March 15, 2019
The action is still off the field more than on it
So we are a month into Spring Training and have only two weeks to go until Opening Day (five days if you count the OAK v. SEA games in Japan March 20-21). All thirty teams will be in action on March 28 for the earliest domestic openers in MLB history. The schedule was moved up last year to create more off days during the year for the players. That seems appropriate to note as this year the most interesting news around MLB is what is happening off the field rather than on it.
I noted in my opening 2019 post on March 1 that the biggest news is where will all the veterans be playing, if they are playing at all. Well, Opening Day is almost upon us and a couple dozen players remain unsigned, including Dallas Keuchel, Craig Kimbrel and Gio Gonzalez. Today that is still a story, and perhaps even more confounding since both LAD and NYY have ailing aces. Kershaw may be ready for Opening Day, but it will be dicey since he has been held out almost all of Spring Training. Luis Severino is definitely out for the month of April and perhaps longer. Couldn’t one of the two richest franchises take a financial risk when the team’s performance is at stake? Apparently even the traditionally big spenders are sticking with the new attitude towards over-30 veterans and long-term contracts.
And, as I wrote in my end-of-year post on 12/31,
the real question this year is whether MLB and the MLBPA understand the crash course they are on. And the answer is apparently, “yes.” In another surprise off-field move, the league and players announced an agreement on significant rules changes for 2019 and 2020, and their agreement to open CBA negotations over 2 years early!
Apparently Mr. Manfred and Mr. Clark read our site and take our advice. Good for them, and Good Luck to them. The initial reviews from expert analysts were not favorable, at least as to the rules changes effecting strategy for play on the field.
My guess is that some of these may either get dropped even before being tried or abandoned shortly after implementation. The real news to me is that the parties see that they must be pro-active in dealing with the serious issues between them. The fact that MLB, led by Commissioner Manfred, seem bent on changing the game in order to appeal to younger fans is worrisome, but we have to believe that it is well-intended. And some of the changes off the field are clearly aimed at the fans, such as the changes to All-Star voting. The redo at the end of the voting should create a lot of fan involvement and some exciting election day coverage. We will need some more time to study the impact of the on-field changes.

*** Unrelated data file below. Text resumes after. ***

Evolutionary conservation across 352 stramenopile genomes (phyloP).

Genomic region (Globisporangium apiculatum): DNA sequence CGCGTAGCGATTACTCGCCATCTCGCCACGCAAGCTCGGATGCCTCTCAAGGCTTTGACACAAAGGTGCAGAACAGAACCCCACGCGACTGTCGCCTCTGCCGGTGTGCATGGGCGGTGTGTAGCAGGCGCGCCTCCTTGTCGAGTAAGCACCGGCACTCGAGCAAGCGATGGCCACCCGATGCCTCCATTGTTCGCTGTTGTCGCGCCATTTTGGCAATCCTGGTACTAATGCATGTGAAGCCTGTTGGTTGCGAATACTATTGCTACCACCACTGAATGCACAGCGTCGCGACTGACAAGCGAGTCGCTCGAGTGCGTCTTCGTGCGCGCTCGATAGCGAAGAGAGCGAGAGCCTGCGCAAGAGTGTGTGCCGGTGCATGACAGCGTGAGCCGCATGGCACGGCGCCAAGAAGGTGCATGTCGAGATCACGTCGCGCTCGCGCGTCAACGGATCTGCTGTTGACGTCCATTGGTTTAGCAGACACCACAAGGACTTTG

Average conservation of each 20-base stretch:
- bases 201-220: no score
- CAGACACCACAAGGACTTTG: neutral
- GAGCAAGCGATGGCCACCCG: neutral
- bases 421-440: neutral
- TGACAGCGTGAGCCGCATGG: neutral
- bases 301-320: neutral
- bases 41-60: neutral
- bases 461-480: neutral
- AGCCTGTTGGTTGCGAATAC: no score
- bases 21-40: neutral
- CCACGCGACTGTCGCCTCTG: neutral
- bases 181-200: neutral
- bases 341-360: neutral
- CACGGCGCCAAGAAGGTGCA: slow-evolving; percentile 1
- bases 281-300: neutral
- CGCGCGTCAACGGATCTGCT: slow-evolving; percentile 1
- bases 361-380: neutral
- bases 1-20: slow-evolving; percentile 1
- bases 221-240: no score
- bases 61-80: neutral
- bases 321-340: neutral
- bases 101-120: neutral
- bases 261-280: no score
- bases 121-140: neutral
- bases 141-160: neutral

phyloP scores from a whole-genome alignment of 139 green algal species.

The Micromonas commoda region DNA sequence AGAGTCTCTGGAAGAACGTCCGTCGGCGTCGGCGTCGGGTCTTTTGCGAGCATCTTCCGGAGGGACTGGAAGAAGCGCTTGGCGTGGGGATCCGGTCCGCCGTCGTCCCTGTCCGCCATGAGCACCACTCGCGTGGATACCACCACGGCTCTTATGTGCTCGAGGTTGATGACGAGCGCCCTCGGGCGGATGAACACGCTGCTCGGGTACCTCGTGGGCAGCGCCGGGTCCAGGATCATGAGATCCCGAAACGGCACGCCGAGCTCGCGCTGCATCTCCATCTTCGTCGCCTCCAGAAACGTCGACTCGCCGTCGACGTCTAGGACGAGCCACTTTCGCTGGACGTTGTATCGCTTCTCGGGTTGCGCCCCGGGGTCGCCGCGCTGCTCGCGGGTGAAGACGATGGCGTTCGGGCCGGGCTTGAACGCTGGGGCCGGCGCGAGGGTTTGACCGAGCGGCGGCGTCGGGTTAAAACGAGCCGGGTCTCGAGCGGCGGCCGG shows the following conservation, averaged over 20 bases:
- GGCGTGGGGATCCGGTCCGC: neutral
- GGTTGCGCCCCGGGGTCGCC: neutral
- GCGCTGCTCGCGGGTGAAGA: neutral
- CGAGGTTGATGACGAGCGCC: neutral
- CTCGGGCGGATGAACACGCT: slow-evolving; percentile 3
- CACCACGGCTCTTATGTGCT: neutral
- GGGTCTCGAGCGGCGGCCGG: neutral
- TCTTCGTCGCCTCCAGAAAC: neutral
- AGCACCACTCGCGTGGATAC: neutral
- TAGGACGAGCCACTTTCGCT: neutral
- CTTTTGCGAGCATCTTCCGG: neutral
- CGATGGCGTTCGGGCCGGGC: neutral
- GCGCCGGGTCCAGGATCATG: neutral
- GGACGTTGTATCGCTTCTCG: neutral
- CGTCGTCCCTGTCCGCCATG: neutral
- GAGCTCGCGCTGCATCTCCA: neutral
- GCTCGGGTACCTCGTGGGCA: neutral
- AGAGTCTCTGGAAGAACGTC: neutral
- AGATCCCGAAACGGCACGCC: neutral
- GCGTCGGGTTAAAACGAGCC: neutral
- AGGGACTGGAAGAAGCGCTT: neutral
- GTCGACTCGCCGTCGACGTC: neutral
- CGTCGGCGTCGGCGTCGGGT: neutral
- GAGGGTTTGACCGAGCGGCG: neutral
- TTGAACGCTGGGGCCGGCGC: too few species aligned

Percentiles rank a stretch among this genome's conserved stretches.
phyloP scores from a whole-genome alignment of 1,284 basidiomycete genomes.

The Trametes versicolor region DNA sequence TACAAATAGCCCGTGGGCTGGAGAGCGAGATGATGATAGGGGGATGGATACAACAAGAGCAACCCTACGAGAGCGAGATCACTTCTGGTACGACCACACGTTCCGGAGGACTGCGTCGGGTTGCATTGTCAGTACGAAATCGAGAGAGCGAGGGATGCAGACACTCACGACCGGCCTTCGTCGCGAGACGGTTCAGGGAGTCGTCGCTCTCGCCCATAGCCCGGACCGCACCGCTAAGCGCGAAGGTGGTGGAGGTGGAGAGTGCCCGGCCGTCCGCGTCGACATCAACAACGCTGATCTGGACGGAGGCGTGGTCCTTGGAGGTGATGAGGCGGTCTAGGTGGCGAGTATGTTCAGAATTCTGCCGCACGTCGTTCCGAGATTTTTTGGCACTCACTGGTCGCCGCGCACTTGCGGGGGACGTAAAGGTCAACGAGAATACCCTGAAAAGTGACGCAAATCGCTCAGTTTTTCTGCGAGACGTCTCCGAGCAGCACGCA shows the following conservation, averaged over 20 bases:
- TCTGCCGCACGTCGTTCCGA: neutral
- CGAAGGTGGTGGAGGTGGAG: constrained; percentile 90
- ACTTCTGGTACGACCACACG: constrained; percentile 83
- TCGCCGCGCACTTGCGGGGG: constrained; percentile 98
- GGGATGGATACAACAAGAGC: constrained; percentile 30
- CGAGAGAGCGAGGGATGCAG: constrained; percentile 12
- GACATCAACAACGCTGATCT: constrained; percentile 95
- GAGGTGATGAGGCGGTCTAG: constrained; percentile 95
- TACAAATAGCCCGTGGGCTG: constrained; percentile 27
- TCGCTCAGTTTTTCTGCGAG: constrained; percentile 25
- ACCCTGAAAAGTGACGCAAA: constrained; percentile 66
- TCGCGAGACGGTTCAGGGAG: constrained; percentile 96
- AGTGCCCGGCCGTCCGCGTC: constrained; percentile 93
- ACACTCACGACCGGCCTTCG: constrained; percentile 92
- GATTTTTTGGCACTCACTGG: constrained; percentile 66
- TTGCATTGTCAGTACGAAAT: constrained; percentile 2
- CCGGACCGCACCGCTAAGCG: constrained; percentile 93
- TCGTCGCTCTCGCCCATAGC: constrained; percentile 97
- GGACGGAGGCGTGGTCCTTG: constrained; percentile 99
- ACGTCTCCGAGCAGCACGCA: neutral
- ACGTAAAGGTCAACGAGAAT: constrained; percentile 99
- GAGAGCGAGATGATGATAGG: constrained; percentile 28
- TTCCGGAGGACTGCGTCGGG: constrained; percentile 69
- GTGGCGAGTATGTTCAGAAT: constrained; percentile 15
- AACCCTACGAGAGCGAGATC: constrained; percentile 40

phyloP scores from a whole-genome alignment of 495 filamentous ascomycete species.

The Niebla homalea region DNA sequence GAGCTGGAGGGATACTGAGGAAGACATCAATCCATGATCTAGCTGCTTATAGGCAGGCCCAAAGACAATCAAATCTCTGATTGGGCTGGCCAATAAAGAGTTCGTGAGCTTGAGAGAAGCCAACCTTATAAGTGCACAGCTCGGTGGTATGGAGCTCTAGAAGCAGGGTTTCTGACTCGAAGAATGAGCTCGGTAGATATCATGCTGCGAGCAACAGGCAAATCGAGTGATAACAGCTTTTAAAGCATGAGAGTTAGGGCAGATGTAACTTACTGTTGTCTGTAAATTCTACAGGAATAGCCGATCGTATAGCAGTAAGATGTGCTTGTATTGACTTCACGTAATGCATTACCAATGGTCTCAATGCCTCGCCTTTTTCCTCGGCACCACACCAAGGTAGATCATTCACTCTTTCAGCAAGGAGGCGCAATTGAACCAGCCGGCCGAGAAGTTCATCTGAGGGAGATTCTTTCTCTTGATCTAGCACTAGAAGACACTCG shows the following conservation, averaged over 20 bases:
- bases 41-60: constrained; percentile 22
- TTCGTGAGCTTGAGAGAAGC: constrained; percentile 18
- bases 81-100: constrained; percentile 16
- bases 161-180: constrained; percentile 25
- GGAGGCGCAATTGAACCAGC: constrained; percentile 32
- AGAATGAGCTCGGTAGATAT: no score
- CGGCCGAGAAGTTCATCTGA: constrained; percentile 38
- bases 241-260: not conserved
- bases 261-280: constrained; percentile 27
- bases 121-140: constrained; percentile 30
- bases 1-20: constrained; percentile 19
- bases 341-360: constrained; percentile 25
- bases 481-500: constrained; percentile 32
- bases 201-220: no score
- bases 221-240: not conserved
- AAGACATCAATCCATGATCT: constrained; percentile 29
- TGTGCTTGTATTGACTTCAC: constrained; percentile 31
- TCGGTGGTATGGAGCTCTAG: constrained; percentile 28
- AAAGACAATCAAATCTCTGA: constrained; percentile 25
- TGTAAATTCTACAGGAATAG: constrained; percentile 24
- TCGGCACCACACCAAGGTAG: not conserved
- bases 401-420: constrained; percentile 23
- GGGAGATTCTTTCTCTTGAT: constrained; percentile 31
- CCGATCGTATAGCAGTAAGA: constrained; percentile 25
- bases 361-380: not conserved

But, as we count down the days to Opening Day, let’s be thankful that we have the attention of the stewards of the game, both on and off the field.
March 1, 2019
It’s March – do you know where your favorite players are playing?
A free agent veteran wondering where he is going to be playing this year….
Hello, B.A.B.E.S. veterans, and perhaps some rookies, as well. In case you haven’t been paying attention, Spring Training 2019 is underway. I know this because I am listening to the A’s v. Rockies on the MLB At Bat app (the best $20 anyone can ever spend). It is awesome to have live baseball to listen to again and not have to listen to non-stop speculation about where Bryce Harper is going to be playing.
You may have heard that Harper agreed to a new 13-year contract with the Phillies. In addition to staying within the NL East, Harper gets to continue wearing red.
The picture above is not the first shot of Harper in PHI’s spring training camp in Clearwater, FL. It was actually taken in 2015 at the Nationals’ old Space Coast Stadium home in Melbourne. Harper struck out in that at bat, but he did go on to have an MVP season – one that barely justifies his $330 million contract. But more about that later.
For now my only reaction to his new deal is to confess that my first prediction for 2019 has already been proven incorrect. Back in November I expressed my belief that NYY was sure to sign Harper to play first base and set HR records with the short right field fence in Yankee Stadium. Well, if you need any further evidence that there is a new Steinbrenner in charge in the Bronx, and a new fiscal approach to team management everywhere in MLB, look no further than the fact that the Yankees did not sign either of the two top free agents this year. No, the Padres and the Phillies took those honors. But more about that later, also.
The question for now, as we begin to consider our picks for 2019, is where will the rest of the dozens of free agents sign, if at all? I always like to wait until the end of spring training to make my selections, not because I think spring performance is particularly relevant but because I am concerned about injuries. Now I have to add the variable of a significant free agent signing – Dallas Keuchel anyone? Or perhaps one or more of these dozens of available veterans?
Whether you like to wait like I do, or have already made your picks, make a note that Opening Day, and the deadline for submitting your picks, is now only four weeks away, March 28.
While you ponder your 2019 selections, you may want to revisit yours and others’ 2018 approach, particularly the Rocky winner Gus Pompa who proved that the term “analysis by paralysis” is not always a criticism.